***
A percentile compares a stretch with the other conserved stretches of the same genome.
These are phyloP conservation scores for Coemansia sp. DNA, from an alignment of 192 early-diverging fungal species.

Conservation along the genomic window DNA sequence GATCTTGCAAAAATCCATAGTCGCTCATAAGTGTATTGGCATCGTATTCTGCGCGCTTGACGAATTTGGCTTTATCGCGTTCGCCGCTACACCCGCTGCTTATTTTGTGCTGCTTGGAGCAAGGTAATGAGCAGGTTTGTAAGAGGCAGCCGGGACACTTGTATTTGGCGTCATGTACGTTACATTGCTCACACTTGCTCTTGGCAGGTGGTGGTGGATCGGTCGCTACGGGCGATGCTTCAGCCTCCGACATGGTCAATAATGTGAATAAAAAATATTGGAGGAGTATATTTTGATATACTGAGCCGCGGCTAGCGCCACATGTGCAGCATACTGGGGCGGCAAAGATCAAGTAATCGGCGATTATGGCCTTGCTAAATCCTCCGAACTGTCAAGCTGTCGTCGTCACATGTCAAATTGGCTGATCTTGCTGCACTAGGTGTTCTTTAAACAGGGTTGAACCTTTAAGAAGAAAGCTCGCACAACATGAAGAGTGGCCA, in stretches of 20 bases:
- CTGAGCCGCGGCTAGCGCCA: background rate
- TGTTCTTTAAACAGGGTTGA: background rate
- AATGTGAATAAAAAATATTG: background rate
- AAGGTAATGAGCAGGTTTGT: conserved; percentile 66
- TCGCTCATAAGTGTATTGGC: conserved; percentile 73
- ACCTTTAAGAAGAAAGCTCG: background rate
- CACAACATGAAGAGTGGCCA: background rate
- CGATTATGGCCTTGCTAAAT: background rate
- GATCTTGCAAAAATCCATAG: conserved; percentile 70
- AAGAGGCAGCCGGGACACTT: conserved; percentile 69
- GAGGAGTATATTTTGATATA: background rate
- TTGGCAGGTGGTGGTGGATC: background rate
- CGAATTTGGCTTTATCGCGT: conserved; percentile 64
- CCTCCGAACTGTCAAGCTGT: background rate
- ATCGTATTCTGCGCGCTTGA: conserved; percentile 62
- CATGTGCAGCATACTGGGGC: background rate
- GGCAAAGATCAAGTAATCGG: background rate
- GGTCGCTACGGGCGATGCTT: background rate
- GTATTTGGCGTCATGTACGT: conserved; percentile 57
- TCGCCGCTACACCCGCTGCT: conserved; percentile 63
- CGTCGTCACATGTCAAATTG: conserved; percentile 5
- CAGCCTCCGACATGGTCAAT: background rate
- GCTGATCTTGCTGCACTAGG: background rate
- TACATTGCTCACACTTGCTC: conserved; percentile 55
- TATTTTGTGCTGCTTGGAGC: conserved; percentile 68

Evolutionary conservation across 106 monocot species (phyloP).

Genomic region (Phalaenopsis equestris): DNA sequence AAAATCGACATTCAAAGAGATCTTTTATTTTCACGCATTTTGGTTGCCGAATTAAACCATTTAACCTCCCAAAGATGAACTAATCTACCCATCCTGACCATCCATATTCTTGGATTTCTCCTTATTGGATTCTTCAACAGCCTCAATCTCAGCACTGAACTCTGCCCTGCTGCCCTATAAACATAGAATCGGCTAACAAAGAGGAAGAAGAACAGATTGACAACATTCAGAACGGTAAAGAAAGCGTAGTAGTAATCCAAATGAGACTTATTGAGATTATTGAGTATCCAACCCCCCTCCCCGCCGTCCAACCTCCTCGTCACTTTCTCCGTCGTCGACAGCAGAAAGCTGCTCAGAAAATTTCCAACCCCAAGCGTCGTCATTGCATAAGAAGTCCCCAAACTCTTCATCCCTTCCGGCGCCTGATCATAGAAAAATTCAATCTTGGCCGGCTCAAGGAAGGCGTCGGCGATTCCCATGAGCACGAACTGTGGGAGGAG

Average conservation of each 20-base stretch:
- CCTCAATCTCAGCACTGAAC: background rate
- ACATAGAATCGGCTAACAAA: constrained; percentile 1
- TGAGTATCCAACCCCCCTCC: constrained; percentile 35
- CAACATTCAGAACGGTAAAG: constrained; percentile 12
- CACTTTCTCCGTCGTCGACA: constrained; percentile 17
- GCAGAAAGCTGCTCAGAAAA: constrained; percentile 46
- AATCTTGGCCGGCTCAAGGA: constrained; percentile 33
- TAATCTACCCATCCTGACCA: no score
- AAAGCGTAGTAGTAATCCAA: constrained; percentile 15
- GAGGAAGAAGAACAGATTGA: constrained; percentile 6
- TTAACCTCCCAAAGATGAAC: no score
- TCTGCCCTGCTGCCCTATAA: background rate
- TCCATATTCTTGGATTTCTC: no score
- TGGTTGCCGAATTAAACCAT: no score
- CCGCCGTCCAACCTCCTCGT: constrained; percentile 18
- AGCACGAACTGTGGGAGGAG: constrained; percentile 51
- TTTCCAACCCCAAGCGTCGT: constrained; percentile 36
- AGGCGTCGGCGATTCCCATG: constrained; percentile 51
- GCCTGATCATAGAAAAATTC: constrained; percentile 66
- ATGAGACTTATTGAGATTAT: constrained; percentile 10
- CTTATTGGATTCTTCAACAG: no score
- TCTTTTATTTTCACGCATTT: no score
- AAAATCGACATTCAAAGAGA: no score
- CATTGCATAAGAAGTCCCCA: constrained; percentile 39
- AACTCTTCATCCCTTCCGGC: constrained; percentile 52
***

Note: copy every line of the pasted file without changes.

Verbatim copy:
A percentile compares a stretch with the other conserved stretches of the same genome.
These are phyloP conservation scores for Coemansia sp. DNA, from an alignment of 192 early-diverging fungal species.

Conservation along the genomic window DNA sequence GATCTTGCAAAAATCCATAGTCGCTCATAAGTGTATTGGCATCGTATTCTGCGCGCTTGACGAATTTGGCTTTATCGCGTTCGCCGCTACACCCGCTGCTTATTTTGTGCTGCTTGGAGCAAGGTAATGAGCAGGTTTGTAAGAGGCAGCCGGGACACTTGTATTTGGCGTCATGTACGTTACATTGCTCACACTTGCTCTTGGCAGGTGGTGGTGGATCGGTCGCTACGGGCGATGCTTCAGCCTCCGACATGGTCAATAATGTGAATAAAAAATATTGGAGGAGTATATTTTGATATACTGAGCCGCGGCTAGCGCCACATGTGCAGCATACTGGGGCGGCAAAGATCAAGTAATCGGCGATTATGGCCTTGCTAAATCCTCCGAACTGTCAAGCTGTCGTCGTCACATGTCAAATTGGCTGATCTTGCTGCACTAGGTGTTCTTTAAACAGGGTTGAACCTTTAAGAAGAAAGCTCGCACAACATGAAGAGTGGCCA, in stretches of 20 bases:
- CTGAGCCGCGGCTAGCGCCA: background rate
- TGTTCTTTAAACAGGGTTGA: background rate
- AATGTGAATAAAAAATATTG: background rate
- AAGGTAATGAGCAGGTTTGT: conserved; percentile 66
- TCGCTCATAAGTGTATTGGC: conserved; percentile 73
- ACCTTTAAGAAGAAAGCTCG: background rate
- CACAACATGAAGAGTGGCCA: background rate
- CGATTATGGCCTTGCTAAAT: background rate
- GATCTTGCAAAAATCCATAG: conserved; percentile 70
- AAGAGGCAGCCGGGACACTT: conserved; percentile 69
- GAGGAGTATATTTTGATATA: background rate
- TTGGCAGGTGGTGGTGGATC: background rate
- CGAATTTGGCTTTATCGCGT: conserved; percentile 64
- CCTCCGAACTGTCAAGCTGT: background rate
- ATCGTATTCTGCGCGCTTGA: conserved; percentile 62
- CATGTGCAGCATACTGGGGC: background rate
- GGCAAAGATCAAGTAATCGG: background rate
- GGTCGCTACGGGCGATGCTT: background rate
- GTATTTGGCGTCATGTACGT: conserved; percentile 57
- TCGCCGCTACACCCGCTGCT: conserved; percentile 63
- CGTCGTCACATGTCAAATTG: conserved; percentile 5
- CAGCCTCCGACATGGTCAAT: background rate
- GCTGATCTTGCTGCACTAGG: background rate
- TACATTGCTCACACTTGCTC: conserved; percentile 55
- TATTTTGTGCTGCTTGGAGC: conserved; percentile 68

Evolutionary conservation across 106 monocot species (phyloP).

Genomic region (Phalaenopsis equestris): DNA sequence AAAATCGACATTCAAAGAGATCTTTTATTTTCACGCATTTTGGTTGCCGAATTAAACCATTTAACCTCCCAAAGATGAACTAATCTACCCATCCTGACCATCCATATTCTTGGATTTCTCCTTATTGGATTCTTCAACAGCCTCAATCTCAGCACTGAACTCTGCCCTGCTGCCCTATAAACATAGAATCGGCTAACAAAGAGGAAGAAGAACAGATTGACAACATTCAGAACGGTAAAGAAAGCGTAGTAGTAATCCAAATGAGACTTATTGAGATTATTGAGTATCCAACCCCCCTCCCCGCCGTCCAACCTCCTCGTCACTTTCTCCGTCGTCGACAGCAGAAAGCTGCTCAGAAAATTTCCAACCCCAAGCGTCGTCATTGCATAAGAAGTCCCCAAACTCTTCATCCCTTCCGGCGCCTGATCATAGAAAAATTCAATCTTGGCCGGCTCAAGGAAGGCGTCGGCGATTCCCATGAGCACGAACTGTGGGAGGAG

Average conservation of each 20-base stretch:
- CCTCAATCTCAGCACTGAAC: background rate
- ACATAGAATCGGCTAACAAA: constrained; percentile 1
- TGAGTATCCAACCCCCCTCC: constrained; percentile 35
- CAACATTCAGAACGGTAAAG: constrained; percentile 12
- CACTTTCTCCGTCGTCGACA: constrained; percentile 17
- GCAGAAAGCTGCTCAGAAAA: constrained; percentile 46
- AATCTTGGCCGGCTCAAGGA: constrained; percentile 33
- TAATCTACCCATCCTGACCA: no score
- AAAGCGTAGTAGTAATCCAA: constrained; percentile 15
- GAGGAAGAAGAACAGATTGA: constrained; percentile 6
- TTAACCTCCCAAAGATGAAC: no score
- TCTGCCCTGCTGCCCTATAA: background rate
- TCCATATTCTTGGATTTCTC: no score
- TGGTTGCCGAATTAAACCAT: no score
- CCGCCGTCCAACCTCCTCGT: constrained; percentile 18
- AGCACGAACTGTGGGAGGAG: constrained; percentile 51
- TTTCCAACCCCAAGCGTCGT: constrained; percentile 36
- AGGCGTCGGCGATTCCCATG: constrained; percentile 51
- GCCTGATCATAGAAAAATTC: constrained; percentile 66
- ATGAGACTTATTGAGATTAT: constrained; percentile 10
- CTTATTGGATTCTTCAACAG: no score
- TCTTTTATTTTCACGCATTT: no score
- AAAATCGACATTCAAAGAGA: no score
- CATTGCATAAGAAGTCCCCA: constrained; percentile 39
- AACTCTTCATCCCTTCCGGC: constrained; percentile 52